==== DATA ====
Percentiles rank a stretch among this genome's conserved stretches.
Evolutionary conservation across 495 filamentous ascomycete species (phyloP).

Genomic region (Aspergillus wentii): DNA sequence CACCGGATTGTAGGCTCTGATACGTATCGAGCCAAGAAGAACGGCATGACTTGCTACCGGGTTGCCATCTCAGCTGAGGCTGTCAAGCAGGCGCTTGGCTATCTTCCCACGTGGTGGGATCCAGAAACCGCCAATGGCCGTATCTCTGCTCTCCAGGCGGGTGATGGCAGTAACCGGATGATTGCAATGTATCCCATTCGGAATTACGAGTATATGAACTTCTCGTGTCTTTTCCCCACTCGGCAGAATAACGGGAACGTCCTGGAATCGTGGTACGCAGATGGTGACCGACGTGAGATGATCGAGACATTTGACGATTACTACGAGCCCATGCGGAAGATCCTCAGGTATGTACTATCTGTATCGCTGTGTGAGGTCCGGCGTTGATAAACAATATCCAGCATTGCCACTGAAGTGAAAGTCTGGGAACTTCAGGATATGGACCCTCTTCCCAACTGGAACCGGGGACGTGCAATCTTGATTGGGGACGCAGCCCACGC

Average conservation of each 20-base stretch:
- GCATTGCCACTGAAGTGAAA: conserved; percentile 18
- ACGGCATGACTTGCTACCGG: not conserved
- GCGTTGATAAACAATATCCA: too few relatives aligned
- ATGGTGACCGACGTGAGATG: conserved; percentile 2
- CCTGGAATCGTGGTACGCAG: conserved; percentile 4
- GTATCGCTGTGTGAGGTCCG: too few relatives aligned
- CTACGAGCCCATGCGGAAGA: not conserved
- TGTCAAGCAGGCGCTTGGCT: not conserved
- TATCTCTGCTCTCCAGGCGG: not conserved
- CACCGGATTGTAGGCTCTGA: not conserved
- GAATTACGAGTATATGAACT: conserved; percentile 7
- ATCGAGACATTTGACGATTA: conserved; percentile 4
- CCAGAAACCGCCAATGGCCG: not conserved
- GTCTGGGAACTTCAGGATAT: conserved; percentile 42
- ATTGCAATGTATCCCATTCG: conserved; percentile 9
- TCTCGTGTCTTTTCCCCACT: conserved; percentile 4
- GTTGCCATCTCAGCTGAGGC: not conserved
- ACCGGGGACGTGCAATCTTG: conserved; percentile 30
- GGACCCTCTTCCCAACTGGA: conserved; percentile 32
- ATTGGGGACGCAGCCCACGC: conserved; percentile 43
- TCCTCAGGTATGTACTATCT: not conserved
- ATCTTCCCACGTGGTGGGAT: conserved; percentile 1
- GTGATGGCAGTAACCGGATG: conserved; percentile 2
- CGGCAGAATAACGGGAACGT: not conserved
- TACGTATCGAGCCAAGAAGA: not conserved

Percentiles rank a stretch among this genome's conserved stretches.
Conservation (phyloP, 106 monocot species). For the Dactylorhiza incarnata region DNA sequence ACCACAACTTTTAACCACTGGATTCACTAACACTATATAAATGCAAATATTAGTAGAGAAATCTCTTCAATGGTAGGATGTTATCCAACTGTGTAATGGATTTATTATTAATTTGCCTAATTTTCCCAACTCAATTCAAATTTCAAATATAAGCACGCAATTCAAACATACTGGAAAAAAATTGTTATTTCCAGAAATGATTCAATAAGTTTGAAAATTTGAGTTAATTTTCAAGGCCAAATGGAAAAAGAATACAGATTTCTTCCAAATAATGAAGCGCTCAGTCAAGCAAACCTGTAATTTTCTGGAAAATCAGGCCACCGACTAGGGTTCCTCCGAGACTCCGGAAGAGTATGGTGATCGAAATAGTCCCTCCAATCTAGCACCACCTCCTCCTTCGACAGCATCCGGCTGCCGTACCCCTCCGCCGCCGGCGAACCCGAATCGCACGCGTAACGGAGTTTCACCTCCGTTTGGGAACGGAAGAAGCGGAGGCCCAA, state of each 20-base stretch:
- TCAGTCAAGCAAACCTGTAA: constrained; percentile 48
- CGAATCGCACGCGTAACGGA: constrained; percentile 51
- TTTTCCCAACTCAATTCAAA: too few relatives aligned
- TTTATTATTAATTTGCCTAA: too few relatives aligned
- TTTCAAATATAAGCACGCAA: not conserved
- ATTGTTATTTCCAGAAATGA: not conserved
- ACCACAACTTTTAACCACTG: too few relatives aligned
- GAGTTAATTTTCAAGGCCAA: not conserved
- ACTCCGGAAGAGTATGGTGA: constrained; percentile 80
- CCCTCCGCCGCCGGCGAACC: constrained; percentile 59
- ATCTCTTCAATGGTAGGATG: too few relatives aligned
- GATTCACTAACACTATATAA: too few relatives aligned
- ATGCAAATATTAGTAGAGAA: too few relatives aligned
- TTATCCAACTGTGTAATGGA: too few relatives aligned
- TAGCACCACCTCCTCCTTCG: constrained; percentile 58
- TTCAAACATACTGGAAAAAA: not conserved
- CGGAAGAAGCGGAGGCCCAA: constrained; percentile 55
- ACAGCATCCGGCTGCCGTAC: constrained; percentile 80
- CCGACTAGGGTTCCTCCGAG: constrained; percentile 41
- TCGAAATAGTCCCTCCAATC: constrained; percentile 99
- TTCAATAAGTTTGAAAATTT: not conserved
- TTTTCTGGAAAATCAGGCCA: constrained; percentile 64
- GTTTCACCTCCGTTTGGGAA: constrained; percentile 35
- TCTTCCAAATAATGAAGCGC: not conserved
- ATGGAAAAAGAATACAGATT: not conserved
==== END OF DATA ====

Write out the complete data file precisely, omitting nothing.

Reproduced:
Percentiles rank a stretch among this genome's conserved stretches.
Evolutionary conservation across 495 filamentous ascomycete species (phyloP).

Genomic region (Aspergillus wentii): DNA sequence CACCGGATTGTAGGCTCTGATACGTATCGAGCCAAGAAGAACGGCATGACTTGCTACCGGGTTGCCATCTCAGCTGAGGCTGTCAAGCAGGCGCTTGGCTATCTTCCCACGTGGTGGGATCCAGAAACCGCCAATGGCCGTATCTCTGCTCTCCAGGCGGGTGATGGCAGTAACCGGATGATTGCAATGTATCCCATTCGGAATTACGAGTATATGAACTTCTCGTGTCTTTTCCCCACTCGGCAGAATAACGGGAACGTCCTGGAATCGTGGTACGCAGATGGTGACCGACGTGAGATGATCGAGACATTTGACGATTACTACGAGCCCATGCGGAAGATCCTCAGGTATGTACTATCTGTATCGCTGTGTGAGGTCCGGCGTTGATAAACAATATCCAGCATTGCCACTGAAGTGAAAGTCTGGGAACTTCAGGATATGGACCCTCTTCCCAACTGGAACCGGGGACGTGCAATCTTGATTGGGGACGCAGCCCACGC

Average conservation of each 20-base stretch:
- GCATTGCCACTGAAGTGAAA: conserved; percentile 18
- ACGGCATGACTTGCTACCGG: not conserved
- GCGTTGATAAACAATATCCA: too few relatives aligned
- ATGGTGACCGACGTGAGATG: conserved; percentile 2
- CCTGGAATCGTGGTACGCAG: conserved; percentile 4
- GTATCGCTGTGTGAGGTCCG: too few relatives aligned
- CTACGAGCCCATGCGGAAGA: not conserved
- TGTCAAGCAGGCGCTTGGCT: not conserved
- TATCTCTGCTCTCCAGGCGG: not conserved
- CACCGGATTGTAGGCTCTGA: not conserved
- GAATTACGAGTATATGAACT: conserved; percentile 7
- ATCGAGACATTTGACGATTA: conserved; percentile 4
- CCAGAAACCGCCAATGGCCG: not conserved
- GTCTGGGAACTTCAGGATAT: conserved; percentile 42
- ATTGCAATGTATCCCATTCG: conserved; percentile 9
- TCTCGTGTCTTTTCCCCACT: conserved; percentile 4
- GTTGCCATCTCAGCTGAGGC: not conserved
- ACCGGGGACGTGCAATCTTG: conserved; percentile 30
- GGACCCTCTTCCCAACTGGA: conserved; percentile 32
- ATTGGGGACGCAGCCCACGC: conserved; percentile 43
- TCCTCAGGTATGTACTATCT: not conserved
- ATCTTCCCACGTGGTGGGAT: conserved; percentile 1
- GTGATGGCAGTAACCGGATG: conserved; percentile 2
- CGGCAGAATAACGGGAACGT: not conserved
- TACGTATCGAGCCAAGAAGA: not conserved

Percentiles rank a stretch among this genome's conserved stretches.
Conservation (phyloP, 106 monocot species). For the Dactylorhiza incarnata region DNA sequence ACCACAACTTTTAACCACTGGATTCACTAACACTATATAAATGCAAATATTAGTAGAGAAATCTCTTCAATGGTAGGATGTTATCCAACTGTGTAATGGATTTATTATTAATTTGCCTAATTTTCCCAACTCAATTCAAATTTCAAATATAAGCACGCAATTCAAACATACTGGAAAAAAATTGTTATTTCCAGAAATGATTCAATAAGTTTGAAAATTTGAGTTAATTTTCAAGGCCAAATGGAAAAAGAATACAGATTTCTTCCAAATAATGAAGCGCTCAGTCAAGCAAACCTGTAATTTTCTGGAAAATCAGGCCACCGACTAGGGTTCCTCCGAGACTCCGGAAGAGTATGGTGATCGAAATAGTCCCTCCAATCTAGCACCACCTCCTCCTTCGACAGCATCCGGCTGCCGTACCCCTCCGCCGCCGGCGAACCCGAATCGCACGCGTAACGGAGTTTCACCTCCGTTTGGGAACGGAAGAAGCGGAGGCCCAA, state of each 20-base stretch:
- TCAGTCAAGCAAACCTGTAA: constrained; percentile 48
- CGAATCGCACGCGTAACGGA: constrained; percentile 51
- TTTTCCCAACTCAATTCAAA: too few relatives aligned
- TTTATTATTAATTTGCCTAA: too few relatives aligned
- TTTCAAATATAAGCACGCAA: not conserved
- ATTGTTATTTCCAGAAATGA: not conserved
- ACCACAACTTTTAACCACTG: too few relatives aligned
- GAGTTAATTTTCAAGGCCAA: not conserved
- ACTCCGGAAGAGTATGGTGA: constrained; percentile 80
- CCCTCCGCCGCCGGCGAACC: constrained; percentile 59
- ATCTCTTCAATGGTAGGATG: too few relatives aligned
- GATTCACTAACACTATATAA: too few relatives aligned
- ATGCAAATATTAGTAGAGAA: too few relatives aligned
- TTATCCAACTGTGTAATGGA: too few relatives aligned
- TAGCACCACCTCCTCCTTCG: constrained; percentile 58
- TTCAAACATACTGGAAAAAA: not conserved
- CGGAAGAAGCGGAGGCCCAA: constrained; percentile 55
- ACAGCATCCGGCTGCCGTAC: constrained; percentile 80
- CCGACTAGGGTTCCTCCGAG: constrained; percentile 41
- TCGAAATAGTCCCTCCAATC: constrained; percentile 99
- TTCAATAAGTTTGAAAATTT: not conserved
- TTTTCTGGAAAATCAGGCCA: constrained; percentile 64
- GTTTCACCTCCGTTTGGGAA: constrained; percentile 35
- TCTTCCAAATAATGAAGCGC: not conserved
- ATGGAAAAAGAATACAGATT: not conserved